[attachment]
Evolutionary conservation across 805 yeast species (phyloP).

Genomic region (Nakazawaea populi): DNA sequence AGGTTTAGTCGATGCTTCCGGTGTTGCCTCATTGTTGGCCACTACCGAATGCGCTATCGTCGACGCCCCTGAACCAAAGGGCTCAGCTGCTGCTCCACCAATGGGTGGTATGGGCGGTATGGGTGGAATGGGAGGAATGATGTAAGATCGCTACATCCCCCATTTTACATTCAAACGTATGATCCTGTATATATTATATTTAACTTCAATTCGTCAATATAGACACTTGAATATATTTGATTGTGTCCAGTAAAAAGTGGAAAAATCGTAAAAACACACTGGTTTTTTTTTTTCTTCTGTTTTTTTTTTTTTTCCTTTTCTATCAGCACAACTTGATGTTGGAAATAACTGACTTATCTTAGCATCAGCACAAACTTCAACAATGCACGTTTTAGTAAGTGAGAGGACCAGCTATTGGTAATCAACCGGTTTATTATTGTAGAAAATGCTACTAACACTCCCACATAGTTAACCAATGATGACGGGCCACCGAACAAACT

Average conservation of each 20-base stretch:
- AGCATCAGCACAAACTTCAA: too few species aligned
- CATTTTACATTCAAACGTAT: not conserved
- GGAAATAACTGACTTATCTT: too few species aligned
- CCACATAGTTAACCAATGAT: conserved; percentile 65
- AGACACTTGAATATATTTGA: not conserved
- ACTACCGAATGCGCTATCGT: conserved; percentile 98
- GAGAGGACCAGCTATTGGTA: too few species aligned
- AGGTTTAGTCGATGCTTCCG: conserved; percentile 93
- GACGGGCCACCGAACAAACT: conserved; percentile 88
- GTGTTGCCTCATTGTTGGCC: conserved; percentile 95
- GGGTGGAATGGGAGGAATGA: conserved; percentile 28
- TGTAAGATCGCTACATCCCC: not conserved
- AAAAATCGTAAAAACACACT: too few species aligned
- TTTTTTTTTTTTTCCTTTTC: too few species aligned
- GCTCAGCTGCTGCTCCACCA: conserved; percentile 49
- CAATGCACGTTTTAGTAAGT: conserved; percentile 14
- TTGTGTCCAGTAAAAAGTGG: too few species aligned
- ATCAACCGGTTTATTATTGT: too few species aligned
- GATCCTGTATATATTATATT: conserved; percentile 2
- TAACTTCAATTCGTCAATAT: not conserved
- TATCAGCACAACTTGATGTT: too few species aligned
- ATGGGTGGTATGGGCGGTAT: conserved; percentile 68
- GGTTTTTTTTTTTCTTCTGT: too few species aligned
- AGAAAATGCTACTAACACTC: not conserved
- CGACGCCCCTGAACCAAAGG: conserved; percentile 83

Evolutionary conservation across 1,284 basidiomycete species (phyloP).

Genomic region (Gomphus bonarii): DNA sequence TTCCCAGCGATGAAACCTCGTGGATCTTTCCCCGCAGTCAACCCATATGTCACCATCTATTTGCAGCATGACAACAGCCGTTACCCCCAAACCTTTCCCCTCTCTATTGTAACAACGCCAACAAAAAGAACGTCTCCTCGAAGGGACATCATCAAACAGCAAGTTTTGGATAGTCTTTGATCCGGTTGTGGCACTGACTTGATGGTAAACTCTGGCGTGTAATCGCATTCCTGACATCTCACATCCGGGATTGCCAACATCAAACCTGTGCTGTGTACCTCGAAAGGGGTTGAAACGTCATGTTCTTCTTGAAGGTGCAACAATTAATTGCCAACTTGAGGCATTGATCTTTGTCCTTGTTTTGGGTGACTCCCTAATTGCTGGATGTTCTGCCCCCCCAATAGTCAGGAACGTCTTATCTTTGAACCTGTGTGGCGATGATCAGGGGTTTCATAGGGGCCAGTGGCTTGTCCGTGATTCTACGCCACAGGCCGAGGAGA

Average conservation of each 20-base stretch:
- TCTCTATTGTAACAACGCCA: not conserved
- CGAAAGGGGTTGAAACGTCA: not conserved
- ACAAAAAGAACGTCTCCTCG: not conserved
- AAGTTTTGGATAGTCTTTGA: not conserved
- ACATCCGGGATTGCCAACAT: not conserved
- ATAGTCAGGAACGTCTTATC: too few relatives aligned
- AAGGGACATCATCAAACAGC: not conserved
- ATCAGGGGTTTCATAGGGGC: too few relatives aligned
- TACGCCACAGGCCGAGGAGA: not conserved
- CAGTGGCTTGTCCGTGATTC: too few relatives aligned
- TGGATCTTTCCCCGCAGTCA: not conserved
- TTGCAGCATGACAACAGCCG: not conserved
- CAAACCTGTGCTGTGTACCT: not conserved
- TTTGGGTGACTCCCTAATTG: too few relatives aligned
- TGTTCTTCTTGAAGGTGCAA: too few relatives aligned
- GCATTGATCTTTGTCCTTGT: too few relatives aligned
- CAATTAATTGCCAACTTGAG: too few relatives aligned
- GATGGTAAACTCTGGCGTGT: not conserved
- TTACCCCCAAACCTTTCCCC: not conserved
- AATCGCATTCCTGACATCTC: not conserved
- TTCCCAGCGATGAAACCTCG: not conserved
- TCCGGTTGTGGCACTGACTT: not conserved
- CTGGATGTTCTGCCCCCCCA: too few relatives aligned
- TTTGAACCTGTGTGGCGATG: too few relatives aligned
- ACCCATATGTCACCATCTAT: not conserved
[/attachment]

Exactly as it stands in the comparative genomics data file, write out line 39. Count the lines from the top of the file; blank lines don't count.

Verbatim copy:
- ATCAGGGGTTTCATAGGGGC: too few relatives aligned